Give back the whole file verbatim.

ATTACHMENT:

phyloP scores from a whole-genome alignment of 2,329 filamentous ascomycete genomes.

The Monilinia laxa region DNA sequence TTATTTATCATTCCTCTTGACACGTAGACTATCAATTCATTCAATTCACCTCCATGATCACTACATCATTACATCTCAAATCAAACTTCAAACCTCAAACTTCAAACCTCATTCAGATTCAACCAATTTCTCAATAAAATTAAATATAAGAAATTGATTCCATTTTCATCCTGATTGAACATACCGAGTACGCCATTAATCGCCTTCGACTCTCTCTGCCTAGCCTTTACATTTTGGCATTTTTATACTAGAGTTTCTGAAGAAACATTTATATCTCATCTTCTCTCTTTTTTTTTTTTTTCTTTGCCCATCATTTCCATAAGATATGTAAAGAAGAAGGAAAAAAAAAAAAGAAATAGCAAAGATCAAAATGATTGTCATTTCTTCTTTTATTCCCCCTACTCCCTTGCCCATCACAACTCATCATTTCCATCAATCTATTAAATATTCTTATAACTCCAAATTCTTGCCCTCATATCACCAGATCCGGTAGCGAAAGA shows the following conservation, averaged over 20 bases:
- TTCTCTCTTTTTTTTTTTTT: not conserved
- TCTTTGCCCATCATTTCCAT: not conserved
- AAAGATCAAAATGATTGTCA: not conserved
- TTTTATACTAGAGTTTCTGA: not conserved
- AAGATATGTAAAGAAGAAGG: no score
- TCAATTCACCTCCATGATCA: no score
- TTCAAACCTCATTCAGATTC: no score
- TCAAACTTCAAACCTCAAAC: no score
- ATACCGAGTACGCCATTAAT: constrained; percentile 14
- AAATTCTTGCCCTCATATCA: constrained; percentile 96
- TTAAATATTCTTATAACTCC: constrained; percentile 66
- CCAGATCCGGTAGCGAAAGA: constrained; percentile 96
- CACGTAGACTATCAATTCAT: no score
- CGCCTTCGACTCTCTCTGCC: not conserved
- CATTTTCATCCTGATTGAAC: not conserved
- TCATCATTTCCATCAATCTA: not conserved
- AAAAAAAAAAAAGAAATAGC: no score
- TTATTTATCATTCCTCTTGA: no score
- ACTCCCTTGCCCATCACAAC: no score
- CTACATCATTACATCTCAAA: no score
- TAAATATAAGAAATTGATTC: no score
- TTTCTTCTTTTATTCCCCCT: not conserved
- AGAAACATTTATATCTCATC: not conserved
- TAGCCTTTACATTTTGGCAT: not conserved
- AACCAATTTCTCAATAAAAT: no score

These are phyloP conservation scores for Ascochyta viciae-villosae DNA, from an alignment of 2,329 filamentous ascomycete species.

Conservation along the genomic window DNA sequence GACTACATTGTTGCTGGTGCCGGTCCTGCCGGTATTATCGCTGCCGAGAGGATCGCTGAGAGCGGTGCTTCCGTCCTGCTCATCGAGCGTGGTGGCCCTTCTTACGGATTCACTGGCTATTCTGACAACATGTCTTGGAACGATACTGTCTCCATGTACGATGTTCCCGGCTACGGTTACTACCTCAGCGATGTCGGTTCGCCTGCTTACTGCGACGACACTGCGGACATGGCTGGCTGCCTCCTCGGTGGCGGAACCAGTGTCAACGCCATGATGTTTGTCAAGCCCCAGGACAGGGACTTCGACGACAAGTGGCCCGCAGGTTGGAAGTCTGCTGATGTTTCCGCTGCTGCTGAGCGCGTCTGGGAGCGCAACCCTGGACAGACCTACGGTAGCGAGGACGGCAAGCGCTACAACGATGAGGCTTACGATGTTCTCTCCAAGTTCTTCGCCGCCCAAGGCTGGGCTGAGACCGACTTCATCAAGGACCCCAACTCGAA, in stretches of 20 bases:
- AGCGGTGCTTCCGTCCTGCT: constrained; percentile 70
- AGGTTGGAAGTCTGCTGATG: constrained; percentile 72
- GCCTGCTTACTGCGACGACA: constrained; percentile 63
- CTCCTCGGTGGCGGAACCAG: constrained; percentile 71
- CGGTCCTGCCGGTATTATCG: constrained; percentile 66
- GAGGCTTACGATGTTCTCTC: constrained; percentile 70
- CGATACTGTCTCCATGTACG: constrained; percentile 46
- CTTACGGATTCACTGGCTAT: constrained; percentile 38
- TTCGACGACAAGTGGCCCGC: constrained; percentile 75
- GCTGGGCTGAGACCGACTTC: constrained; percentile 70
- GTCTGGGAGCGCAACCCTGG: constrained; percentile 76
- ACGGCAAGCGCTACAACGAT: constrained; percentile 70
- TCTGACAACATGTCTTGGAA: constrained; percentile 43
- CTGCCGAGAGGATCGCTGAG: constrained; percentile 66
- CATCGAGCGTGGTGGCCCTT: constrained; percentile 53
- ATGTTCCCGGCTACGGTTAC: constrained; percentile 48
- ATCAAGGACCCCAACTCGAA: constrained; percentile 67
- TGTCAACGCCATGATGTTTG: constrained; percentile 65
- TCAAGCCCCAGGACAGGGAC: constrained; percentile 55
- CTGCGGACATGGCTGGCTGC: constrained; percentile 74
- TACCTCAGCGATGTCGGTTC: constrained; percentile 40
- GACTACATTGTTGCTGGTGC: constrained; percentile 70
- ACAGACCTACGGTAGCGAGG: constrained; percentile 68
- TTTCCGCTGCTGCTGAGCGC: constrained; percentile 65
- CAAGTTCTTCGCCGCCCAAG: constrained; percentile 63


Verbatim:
phyloP scores from a whole-genome alignment of 2,329 filamentous ascomycete genomes.

The Monilinia laxa region DNA sequence TTATTTATCATTCCTCTTGACACGTAGACTATCAATTCATTCAATTCACCTCCATGATCACTACATCATTACATCTCAAATCAAACTTCAAACCTCAAACTTCAAACCTCATTCAGATTCAACCAATTTCTCAATAAAATTAAATATAAGAAATTGATTCCATTTTCATCCTGATTGAACATACCGAGTACGCCATTAATCGCCTTCGACTCTCTCTGCCTAGCCTTTACATTTTGGCATTTTTATACTAGAGTTTCTGAAGAAACATTTATATCTCATCTTCTCTCTTTTTTTTTTTTTTCTTTGCCCATCATTTCCATAAGATATGTAAAGAAGAAGGAAAAAAAAAAAAGAAATAGCAAAGATCAAAATGATTGTCATTTCTTCTTTTATTCCCCCTACTCCCTTGCCCATCACAACTCATCATTTCCATCAATCTATTAAATATTCTTATAACTCCAAATTCTTGCCCTCATATCACCAGATCCGGTAGCGAAAGA shows the following conservation, averaged over 20 bases:
- TTCTCTCTTTTTTTTTTTTT: not conserved
- TCTTTGCCCATCATTTCCAT: not conserved
- AAAGATCAAAATGATTGTCA: not conserved
- TTTTATACTAGAGTTTCTGA: not conserved
- AAGATATGTAAAGAAGAAGG: no score
- TCAATTCACCTCCATGATCA: no score
- TTCAAACCTCATTCAGATTC: no score
- TCAAACTTCAAACCTCAAAC: no score
- ATACCGAGTACGCCATTAAT: constrained; percentile 14
- AAATTCTTGCCCTCATATCA: constrained; percentile 96
- TTAAATATTCTTATAACTCC: constrained; percentile 66
- CCAGATCCGGTAGCGAAAGA: constrained; percentile 96
- CACGTAGACTATCAATTCAT: no score
- CGCCTTCGACTCTCTCTGCC: not conserved
- CATTTTCATCCTGATTGAAC: not conserved
- TCATCATTTCCATCAATCTA: not conserved
- AAAAAAAAAAAAGAAATAGC: no score
- TTATTTATCATTCCTCTTGA: no score
- ACTCCCTTGCCCATCACAAC: no score
- CTACATCATTACATCTCAAA: no score
- TAAATATAAGAAATTGATTC: no score
- TTTCTTCTTTTATTCCCCCT: not conserved
- AGAAACATTTATATCTCATC: not conserved
- TAGCCTTTACATTTTGGCAT: not conserved
- AACCAATTTCTCAATAAAAT: no score

These are phyloP conservation scores for Ascochyta viciae-villosae DNA, from an alignment of 2,329 filamentous ascomycete species.

Conservation along the genomic window DNA sequence GACTACATTGTTGCTGGTGCCGGTCCTGCCGGTATTATCGCTGCCGAGAGGATCGCTGAGAGCGGTGCTTCCGTCCTGCTCATCGAGCGTGGTGGCCCTTCTTACGGATTCACTGGCTATTCTGACAACATGTCTTGGAACGATACTGTCTCCATGTACGATGTTCCCGGCTACGGTTACTACCTCAGCGATGTCGGTTCGCCTGCTTACTGCGACGACACTGCGGACATGGCTGGCTGCCTCCTCGGTGGCGGAACCAGTGTCAACGCCATGATGTTTGTCAAGCCCCAGGACAGGGACTTCGACGACAAGTGGCCCGCAGGTTGGAAGTCTGCTGATGTTTCCGCTGCTGCTGAGCGCGTCTGGGAGCGCAACCCTGGACAGACCTACGGTAGCGAGGACGGCAAGCGCTACAACGATGAGGCTTACGATGTTCTCTCCAAGTTCTTCGCCGCCCAAGGCTGGGCTGAGACCGACTTCATCAAGGACCCCAACTCGAA, in stretches of 20 bases:
- AGCGGTGCTTCCGTCCTGCT: constrained; percentile 70
- AGGTTGGAAGTCTGCTGATG: constrained; percentile 72
- GCCTGCTTACTGCGACGACA: constrained; percentile 63
- CTCCTCGGTGGCGGAACCAG: constrained; percentile 71
- CGGTCCTGCCGGTATTATCG: constrained; percentile 66
- GAGGCTTACGATGTTCTCTC: constrained; percentile 70
- CGATACTGTCTCCATGTACG: constrained; percentile 46
- CTTACGGATTCACTGGCTAT: constrained; percentile 38
- TTCGACGACAAGTGGCCCGC: constrained; percentile 75
- GCTGGGCTGAGACCGACTTC: constrained; percentile 70
- GTCTGGGAGCGCAACCCTGG: constrained; percentile 76
- ACGGCAAGCGCTACAACGAT: constrained; percentile 70
- TCTGACAACATGTCTTGGAA: constrained; percentile 43
- CTGCCGAGAGGATCGCTGAG: constrained; percentile 66
- CATCGAGCGTGGTGGCCCTT: constrained; percentile 53
- ATGTTCCCGGCTACGGTTAC: constrained; percentile 48
- ATCAAGGACCCCAACTCGAA: constrained; percentile 67
- TGTCAACGCCATGATGTTTG: constrained; percentile 65
- TCAAGCCCCAGGACAGGGAC: constrained; percentile 55
- CTGCGGACATGGCTGGCTGC: constrained; percentile 74
- TACCTCAGCGATGTCGGTTC: constrained; percentile 40
- GACTACATTGTTGCTGGTGC: constrained; percentile 70
- ACAGACCTACGGTAGCGAGG: constrained; percentile 68
- TTTCCGCTGCTGCTGAGCGC: constrained; percentile 65
- CAAGTTCTTCGCCGCCCAAG: constrained; percentile 63